Public water supply hot topic in Muskegon County

September 16, 2011
| By Pete Daly |
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A movement by seven Muskegon County communities to share municipal services for greater efficiency is focused first and foremost on the issue of the public water supply — even as one of the county's two water districts faces the threatened loss of many of its customers.

A committee representing the seven communities, led by Fruitport Charter Township Supervisor Brian Werschem and Roosevelt Park Mayor Rod Buikema, met last week to review their communities' reactions to proposals so far for consolidated government services.

Nineteen ideas were floated in July in a report from the Muskegon Lakeshore Chamber of Commerce, based on a year-long study of the feasibility of shared government services among the county's municipalities.

"The one that took the most significant amount of time was water," said Werschem. "A common water system for all the major cities and townships is a very, very hot topic here, especially to Fruitport Township and the city of Norton Shores at this time."

"We are looking at ways to provide a common water source for all citizens of Muskegon County. That took about 80 percent of the meeting," he added.

As noted in the report issued last summer, there are two water purification plants, both drawing water from Lake Michigan: one is owned by the city of Muskegon and the other by the city of Muskegon Heights. The Muskegon plant has a capacity of 40 million gallons per day but has a daily average flow of only about 9.3 MGD and a peak daily flow of 20.8. The smaller Muskegon Heights plant has a capacity of 25.2 MGD, with daily average flow of 6.3 and peak daily flow of 14.

"Why do we have two water plants that (each) have the treatment capacity to provide water to the entire county?" said Werschem.

The seven communities involved in the overall discussion on sharing services are the cities of Montague, Muskegon, North Muskegon, Norton Shores, Roosevelt Park and Whitehall, and Fruitport Township.

Muskegon Township and Muskegon Heights are not participating.

Werschem said the water supply solution for the entire county that "makes sense is connecting the two plants together and operating them as one."

Meanwhile, there are alleged management problems with the Muskegon Heights water system, which also serves Fruitport and Norton Shores.

"Right now, Fruitport and the city of Norton Shores have given notice to the city of Muskegon Heights of our intent to sever our current contract for water services from the city of Muskegon Heights, and we are pursuing alternative options for a water source," said Werschem.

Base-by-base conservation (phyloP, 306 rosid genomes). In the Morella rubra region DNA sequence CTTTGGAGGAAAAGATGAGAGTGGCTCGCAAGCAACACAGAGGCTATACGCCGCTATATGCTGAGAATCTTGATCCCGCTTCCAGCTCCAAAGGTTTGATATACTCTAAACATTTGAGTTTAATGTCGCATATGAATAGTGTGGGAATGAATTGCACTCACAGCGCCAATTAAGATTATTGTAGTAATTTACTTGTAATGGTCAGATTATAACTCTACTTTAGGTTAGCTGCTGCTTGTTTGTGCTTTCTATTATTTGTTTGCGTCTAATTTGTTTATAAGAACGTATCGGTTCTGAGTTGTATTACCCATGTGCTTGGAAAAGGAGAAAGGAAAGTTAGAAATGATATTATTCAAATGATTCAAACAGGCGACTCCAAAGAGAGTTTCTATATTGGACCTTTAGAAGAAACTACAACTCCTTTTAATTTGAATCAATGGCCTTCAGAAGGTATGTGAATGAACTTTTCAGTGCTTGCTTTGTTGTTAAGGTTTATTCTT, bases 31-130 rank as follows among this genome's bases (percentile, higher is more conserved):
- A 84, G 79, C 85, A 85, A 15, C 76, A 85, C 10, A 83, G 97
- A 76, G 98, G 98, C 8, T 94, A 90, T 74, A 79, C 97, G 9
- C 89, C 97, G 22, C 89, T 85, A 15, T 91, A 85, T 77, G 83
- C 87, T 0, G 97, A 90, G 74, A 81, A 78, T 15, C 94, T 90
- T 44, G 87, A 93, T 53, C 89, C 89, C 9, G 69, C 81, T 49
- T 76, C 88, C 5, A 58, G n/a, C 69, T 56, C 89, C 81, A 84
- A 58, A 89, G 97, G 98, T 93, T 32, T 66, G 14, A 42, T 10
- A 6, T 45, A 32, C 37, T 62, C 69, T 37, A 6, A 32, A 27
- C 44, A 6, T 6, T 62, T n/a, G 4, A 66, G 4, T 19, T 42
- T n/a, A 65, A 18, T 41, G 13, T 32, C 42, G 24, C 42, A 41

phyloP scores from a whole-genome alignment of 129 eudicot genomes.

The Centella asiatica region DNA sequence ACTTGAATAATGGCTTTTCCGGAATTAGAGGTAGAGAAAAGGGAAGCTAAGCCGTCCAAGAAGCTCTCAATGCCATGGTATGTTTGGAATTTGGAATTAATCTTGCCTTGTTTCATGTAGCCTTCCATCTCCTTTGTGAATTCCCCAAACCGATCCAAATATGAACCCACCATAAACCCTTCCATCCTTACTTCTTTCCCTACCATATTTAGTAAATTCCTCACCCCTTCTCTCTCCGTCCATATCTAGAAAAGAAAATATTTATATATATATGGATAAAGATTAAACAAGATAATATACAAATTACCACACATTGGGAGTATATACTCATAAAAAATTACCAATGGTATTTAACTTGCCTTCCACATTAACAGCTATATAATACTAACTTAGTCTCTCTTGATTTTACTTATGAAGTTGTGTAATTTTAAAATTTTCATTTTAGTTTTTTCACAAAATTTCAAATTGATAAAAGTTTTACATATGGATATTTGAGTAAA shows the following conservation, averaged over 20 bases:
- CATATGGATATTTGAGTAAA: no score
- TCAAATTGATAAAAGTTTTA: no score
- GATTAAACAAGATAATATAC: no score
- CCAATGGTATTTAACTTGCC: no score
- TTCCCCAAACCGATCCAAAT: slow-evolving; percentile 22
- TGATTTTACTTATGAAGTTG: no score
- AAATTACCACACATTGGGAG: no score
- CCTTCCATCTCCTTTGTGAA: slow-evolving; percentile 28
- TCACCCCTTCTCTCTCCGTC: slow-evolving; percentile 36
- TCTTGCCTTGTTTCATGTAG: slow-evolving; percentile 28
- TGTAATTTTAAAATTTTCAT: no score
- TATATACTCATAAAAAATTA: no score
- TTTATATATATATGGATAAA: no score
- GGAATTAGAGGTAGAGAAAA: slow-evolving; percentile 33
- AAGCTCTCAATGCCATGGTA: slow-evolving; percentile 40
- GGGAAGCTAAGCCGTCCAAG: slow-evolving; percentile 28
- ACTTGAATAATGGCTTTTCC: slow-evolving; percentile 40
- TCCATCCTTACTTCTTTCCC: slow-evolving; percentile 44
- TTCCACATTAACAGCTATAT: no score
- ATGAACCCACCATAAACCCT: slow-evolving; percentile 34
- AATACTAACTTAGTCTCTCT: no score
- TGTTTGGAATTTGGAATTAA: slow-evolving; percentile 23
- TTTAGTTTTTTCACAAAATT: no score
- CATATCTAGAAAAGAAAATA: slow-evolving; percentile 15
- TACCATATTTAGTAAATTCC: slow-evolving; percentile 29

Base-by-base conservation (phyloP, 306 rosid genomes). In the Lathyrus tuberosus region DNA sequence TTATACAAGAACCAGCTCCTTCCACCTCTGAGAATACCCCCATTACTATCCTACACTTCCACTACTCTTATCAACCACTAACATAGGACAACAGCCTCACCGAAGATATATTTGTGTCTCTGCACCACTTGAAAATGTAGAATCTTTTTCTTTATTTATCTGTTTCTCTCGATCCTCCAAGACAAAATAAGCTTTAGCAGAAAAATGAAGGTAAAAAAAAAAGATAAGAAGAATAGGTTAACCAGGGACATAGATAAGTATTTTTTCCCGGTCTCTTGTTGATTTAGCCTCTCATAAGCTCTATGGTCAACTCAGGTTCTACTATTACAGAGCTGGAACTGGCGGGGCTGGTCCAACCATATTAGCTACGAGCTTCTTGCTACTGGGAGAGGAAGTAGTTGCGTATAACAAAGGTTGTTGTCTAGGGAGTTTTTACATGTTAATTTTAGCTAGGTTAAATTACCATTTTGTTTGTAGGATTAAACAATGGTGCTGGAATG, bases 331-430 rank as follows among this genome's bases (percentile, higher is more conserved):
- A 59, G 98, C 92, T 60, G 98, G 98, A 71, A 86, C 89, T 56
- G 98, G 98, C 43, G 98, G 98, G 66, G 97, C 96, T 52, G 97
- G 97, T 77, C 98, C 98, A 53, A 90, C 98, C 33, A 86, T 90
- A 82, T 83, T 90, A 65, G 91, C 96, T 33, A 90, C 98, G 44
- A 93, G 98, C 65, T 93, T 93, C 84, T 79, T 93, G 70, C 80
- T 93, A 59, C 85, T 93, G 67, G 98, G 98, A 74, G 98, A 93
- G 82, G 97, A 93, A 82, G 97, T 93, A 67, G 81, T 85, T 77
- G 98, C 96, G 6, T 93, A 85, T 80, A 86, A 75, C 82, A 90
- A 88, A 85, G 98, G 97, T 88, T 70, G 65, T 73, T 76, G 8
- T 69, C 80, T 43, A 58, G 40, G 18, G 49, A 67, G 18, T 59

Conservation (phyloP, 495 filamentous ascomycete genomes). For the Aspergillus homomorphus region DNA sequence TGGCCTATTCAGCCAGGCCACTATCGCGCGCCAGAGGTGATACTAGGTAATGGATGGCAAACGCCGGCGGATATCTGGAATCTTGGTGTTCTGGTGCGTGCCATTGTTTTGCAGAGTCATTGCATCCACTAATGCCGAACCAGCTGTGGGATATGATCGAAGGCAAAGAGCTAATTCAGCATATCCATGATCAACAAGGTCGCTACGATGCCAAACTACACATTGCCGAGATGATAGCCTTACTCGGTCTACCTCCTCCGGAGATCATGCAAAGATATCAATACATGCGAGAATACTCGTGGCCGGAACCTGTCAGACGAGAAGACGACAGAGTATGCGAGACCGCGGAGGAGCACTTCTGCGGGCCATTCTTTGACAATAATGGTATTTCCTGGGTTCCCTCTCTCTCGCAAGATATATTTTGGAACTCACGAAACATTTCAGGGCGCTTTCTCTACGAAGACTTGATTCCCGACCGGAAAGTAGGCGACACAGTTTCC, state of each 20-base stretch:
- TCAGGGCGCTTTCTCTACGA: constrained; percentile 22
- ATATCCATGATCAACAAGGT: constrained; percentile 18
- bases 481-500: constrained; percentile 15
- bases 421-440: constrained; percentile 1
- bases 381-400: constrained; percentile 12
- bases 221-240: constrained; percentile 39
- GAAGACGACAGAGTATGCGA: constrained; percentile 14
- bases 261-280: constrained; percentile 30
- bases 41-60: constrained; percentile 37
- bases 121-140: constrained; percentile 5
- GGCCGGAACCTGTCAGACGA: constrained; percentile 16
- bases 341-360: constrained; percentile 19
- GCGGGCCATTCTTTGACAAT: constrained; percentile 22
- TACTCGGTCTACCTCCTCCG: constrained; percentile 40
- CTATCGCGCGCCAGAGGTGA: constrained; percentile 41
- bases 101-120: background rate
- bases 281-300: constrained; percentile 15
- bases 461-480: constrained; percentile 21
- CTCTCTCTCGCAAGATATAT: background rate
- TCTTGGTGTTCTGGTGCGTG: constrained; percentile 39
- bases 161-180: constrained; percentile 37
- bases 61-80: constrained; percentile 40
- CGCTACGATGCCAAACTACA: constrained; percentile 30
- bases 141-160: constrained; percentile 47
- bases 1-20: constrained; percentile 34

Options start with joining the city of Muskegon water district, but there has also been a study done on the feasibility of constructing a third water treatment plant in the county. With two plants already — each capable of serving the entire county — building a third plant is "the worst possible option. But unfortunately, we have to keep that as a possibility because it could likely be the cheapest solution," said Werschem.

He said Fruitport and Norton Shores have expressed "dissatisfaction with the manner in which the (Muskegon Heights) water system is being managed and the cost" to those two communities. He said lawsuits are underway among the municipal governments regarding "improper utilization of water (district) funds."

He said, however, that the Fruitport/Norton Shores relationship with Muskegon Heights isn't as bad as it may look.

"We're working with the city of Muskegon Heights right now," said Werschem. "We're also hoping to improve the situation. We've given them notice of termination of contract but that doesn't mean we're necessarily going to separate from them." He repeated that Muskegon Heights officials "have been very open to working with us in hopes of improving the situation."

Fruitport and Norton Shores have started the South Muskegon Regional Water Authority, he said, and so far are the only members. However, he said, "We are currently inviting Muskegon Heights to participate and other municipalities. We hope this might be the baseline to bring all the municipalities together, where we all work together to provide water to everyone at the best option, the best price."

In defense of the Muskegon Heights water district, Muskegon Heights City Manager Natasha L. Henderson told the Business Journal that it "has the lowest rates in the county. What their issue would be — you probably need to talk to them."

She added that Muskegon Heights has not been offered "any consolidation proposals."

"We already share services," she said, when asked if Muskegon Heights plans to participate with the other Muskegon County cities and townships involved in any of the shared services proposals.

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